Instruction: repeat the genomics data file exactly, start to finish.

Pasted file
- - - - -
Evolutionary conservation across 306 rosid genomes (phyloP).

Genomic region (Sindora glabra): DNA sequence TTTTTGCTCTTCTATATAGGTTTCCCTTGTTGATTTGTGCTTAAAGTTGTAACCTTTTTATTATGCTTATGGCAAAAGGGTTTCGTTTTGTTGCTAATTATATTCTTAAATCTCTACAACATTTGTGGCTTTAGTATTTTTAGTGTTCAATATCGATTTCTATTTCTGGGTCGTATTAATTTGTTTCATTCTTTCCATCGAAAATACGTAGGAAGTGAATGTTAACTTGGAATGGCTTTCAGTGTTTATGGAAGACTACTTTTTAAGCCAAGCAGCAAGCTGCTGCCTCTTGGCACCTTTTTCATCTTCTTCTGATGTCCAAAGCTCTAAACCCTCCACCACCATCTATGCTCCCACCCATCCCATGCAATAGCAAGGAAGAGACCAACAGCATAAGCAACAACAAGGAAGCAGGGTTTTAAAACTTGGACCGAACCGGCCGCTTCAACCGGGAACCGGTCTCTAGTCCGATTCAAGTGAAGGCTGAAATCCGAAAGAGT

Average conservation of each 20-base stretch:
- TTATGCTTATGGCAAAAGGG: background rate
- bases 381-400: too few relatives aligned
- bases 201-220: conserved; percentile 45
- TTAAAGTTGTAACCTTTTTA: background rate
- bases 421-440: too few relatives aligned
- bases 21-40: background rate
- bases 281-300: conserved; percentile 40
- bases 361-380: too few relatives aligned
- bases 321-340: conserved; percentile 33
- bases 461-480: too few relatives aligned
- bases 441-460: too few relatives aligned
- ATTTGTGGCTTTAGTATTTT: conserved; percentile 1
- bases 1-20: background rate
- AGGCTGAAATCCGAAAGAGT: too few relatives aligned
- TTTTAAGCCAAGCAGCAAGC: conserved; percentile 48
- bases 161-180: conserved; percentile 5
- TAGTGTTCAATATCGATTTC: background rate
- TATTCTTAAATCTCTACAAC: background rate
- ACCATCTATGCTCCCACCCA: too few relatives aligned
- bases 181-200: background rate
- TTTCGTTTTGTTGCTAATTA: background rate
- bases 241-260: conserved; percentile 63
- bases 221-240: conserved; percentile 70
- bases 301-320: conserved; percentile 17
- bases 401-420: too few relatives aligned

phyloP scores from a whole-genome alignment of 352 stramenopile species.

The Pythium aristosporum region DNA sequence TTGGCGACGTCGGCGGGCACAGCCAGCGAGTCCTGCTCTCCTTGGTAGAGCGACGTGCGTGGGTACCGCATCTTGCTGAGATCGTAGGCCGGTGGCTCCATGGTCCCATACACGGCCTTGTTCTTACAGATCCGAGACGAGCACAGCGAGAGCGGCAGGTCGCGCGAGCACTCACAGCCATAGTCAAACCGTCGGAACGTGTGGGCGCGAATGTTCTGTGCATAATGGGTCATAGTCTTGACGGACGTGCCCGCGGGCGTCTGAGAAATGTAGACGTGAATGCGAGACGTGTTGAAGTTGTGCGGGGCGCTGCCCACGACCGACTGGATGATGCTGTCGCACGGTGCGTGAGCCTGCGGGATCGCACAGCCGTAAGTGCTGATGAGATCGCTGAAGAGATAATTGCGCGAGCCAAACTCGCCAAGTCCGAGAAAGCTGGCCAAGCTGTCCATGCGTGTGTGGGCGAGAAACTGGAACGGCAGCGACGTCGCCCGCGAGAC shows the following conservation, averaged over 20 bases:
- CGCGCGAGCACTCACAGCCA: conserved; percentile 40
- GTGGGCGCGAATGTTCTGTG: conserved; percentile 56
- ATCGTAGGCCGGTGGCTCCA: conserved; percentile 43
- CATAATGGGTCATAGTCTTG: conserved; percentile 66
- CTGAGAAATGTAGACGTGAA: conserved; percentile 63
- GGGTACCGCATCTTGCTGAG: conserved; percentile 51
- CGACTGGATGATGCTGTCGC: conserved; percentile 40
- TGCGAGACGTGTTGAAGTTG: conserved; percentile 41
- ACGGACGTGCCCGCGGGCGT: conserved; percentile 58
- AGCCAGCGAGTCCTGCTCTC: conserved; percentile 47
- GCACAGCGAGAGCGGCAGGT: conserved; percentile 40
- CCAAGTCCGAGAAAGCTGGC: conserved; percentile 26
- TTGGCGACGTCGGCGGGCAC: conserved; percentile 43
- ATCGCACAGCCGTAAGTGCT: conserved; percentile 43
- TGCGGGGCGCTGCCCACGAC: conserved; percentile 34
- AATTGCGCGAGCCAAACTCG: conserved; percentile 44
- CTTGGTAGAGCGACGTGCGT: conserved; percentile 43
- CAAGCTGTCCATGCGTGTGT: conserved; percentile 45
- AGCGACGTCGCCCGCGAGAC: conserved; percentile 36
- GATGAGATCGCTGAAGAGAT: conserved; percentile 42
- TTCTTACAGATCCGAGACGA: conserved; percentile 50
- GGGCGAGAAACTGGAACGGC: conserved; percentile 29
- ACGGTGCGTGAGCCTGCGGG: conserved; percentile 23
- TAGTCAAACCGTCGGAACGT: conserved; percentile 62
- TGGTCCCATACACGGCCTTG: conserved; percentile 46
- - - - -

Evolutionary conservation across 306 rosid genomes (phyloP).

Genomic region (Sindora glabra): DNA sequence TTTTTGCTCTTCTATATAGGTTTCCCTTGTTGATTTGTGCTTAAAGTTGTAACCTTTTTATTATGCTTATGGCAAAAGGGTTTCGTTTTGTTGCTAATTATATTCTTAAATCTCTACAACATTTGTGGCTTTAGTATTTTTAGTGTTCAATATCGATTTCTATTTCTGGGTCGTATTAATTTGTTTCATTCTTTCCATCGAAAATACGTAGGAAGTGAATGTTAACTTGGAATGGCTTTCAGTGTTTATGGAAGACTACTTTTTAAGCCAAGCAGCAAGCTGCTGCCTCTTGGCACCTTTTTCATCTTCTTCTGATGTCCAAAGCTCTAAACCCTCCACCACCATCTATGCTCCCACCCATCCCATGCAATAGCAAGGAAGAGACCAACAGCATAAGCAACAACAAGGAAGCAGGGTTTTAAAACTTGGACCGAACCGGCCGCTTCAACCGGGAACCGGTCTCTAGTCCGATTCAAGTGAAGGCTGAAATCCGAAAGAGT

Average conservation of each 20-base stretch:
- TTATGCTTATGGCAAAAGGG: background rate
- bases 381-400: too few relatives aligned
- bases 201-220: conserved; percentile 45
- TTAAAGTTGTAACCTTTTTA: background rate
- bases 421-440: too few relatives aligned
- bases 21-40: background rate
- bases 281-300: conserved; percentile 40
- bases 361-380: too few relatives aligned
- bases 321-340: conserved; percentile 33
- bases 461-480: too few relatives aligned
- bases 441-460: too few relatives aligned
- ATTTGTGGCTTTAGTATTTT: conserved; percentile 1
- bases 1-20: background rate
- AGGCTGAAATCCGAAAGAGT: too few relatives aligned
- TTTTAAGCCAAGCAGCAAGC: conserved; percentile 48
- bases 161-180: conserved; percentile 5
- TAGTGTTCAATATCGATTTC: background rate
- TATTCTTAAATCTCTACAAC: background rate
- ACCATCTATGCTCCCACCCA: too few relatives aligned
- bases 181-200: background rate
- TTTCGTTTTGTTGCTAATTA: background rate
- bases 241-260: conserved; percentile 63
- bases 221-240: conserved; percentile 70
- bases 301-320: conserved; percentile 17
- bases 401-420: too few relatives aligned

phyloP scores from a whole-genome alignment of 352 stramenopile species.

The Pythium aristosporum region DNA sequence TTGGCGACGTCGGCGGGCACAGCCAGCGAGTCCTGCTCTCCTTGGTAGAGCGACGTGCGTGGGTACCGCATCTTGCTGAGATCGTAGGCCGGTGGCTCCATGGTCCCATACACGGCCTTGTTCTTACAGATCCGAGACGAGCACAGCGAGAGCGGCAGGTCGCGCGAGCACTCACAGCCATAGTCAAACCGTCGGAACGTGTGGGCGCGAATGTTCTGTGCATAATGGGTCATAGTCTTGACGGACGTGCCCGCGGGCGTCTGAGAAATGTAGACGTGAATGCGAGACGTGTTGAAGTTGTGCGGGGCGCTGCCCACGACCGACTGGATGATGCTGTCGCACGGTGCGTGAGCCTGCGGGATCGCACAGCCGTAAGTGCTGATGAGATCGCTGAAGAGATAATTGCGCGAGCCAAACTCGCCAAGTCCGAGAAAGCTGGCCAAGCTGTCCATGCGTGTGTGGGCGAGAAACTGGAACGGCAGCGACGTCGCCCGCGAGAC shows the following conservation, averaged over 20 bases:
- CGCGCGAGCACTCACAGCCA: conserved; percentile 40
- GTGGGCGCGAATGTTCTGTG: conserved; percentile 56
- ATCGTAGGCCGGTGGCTCCA: conserved; percentile 43
- CATAATGGGTCATAGTCTTG: conserved; percentile 66
- CTGAGAAATGTAGACGTGAA: conserved; percentile 63
- GGGTACCGCATCTTGCTGAG: conserved; percentile 51
- CGACTGGATGATGCTGTCGC: conserved; percentile 40
- TGCGAGACGTGTTGAAGTTG: conserved; percentile 41
- ACGGACGTGCCCGCGGGCGT: conserved; percentile 58
- AGCCAGCGAGTCCTGCTCTC: conserved; percentile 47
- GCACAGCGAGAGCGGCAGGT: conserved; percentile 40
- CCAAGTCCGAGAAAGCTGGC: conserved; percentile 26
- TTGGCGACGTCGGCGGGCAC: conserved; percentile 43
- ATCGCACAGCCGTAAGTGCT: conserved; percentile 43
- TGCGGGGCGCTGCCCACGAC: conserved; percentile 34
- AATTGCGCGAGCCAAACTCG: conserved; percentile 44
- CTTGGTAGAGCGACGTGCGT: conserved; percentile 43
- CAAGCTGTCCATGCGTGTGT: conserved; percentile 45
- AGCGACGTCGCCCGCGAGAC: conserved; percentile 36
- GATGAGATCGCTGAAGAGAT: conserved; percentile 42
- TTCTTACAGATCCGAGACGA: conserved; percentile 50
- GGGCGAGAAACTGGAACGGC: conserved; percentile 29
- ACGGTGCGTGAGCCTGCGGG: conserved; percentile 23
- TAGTCAAACCGTCGGAACGT: conserved; percentile 62
- TGGTCCCATACACGGCCTTG: conserved; percentile 46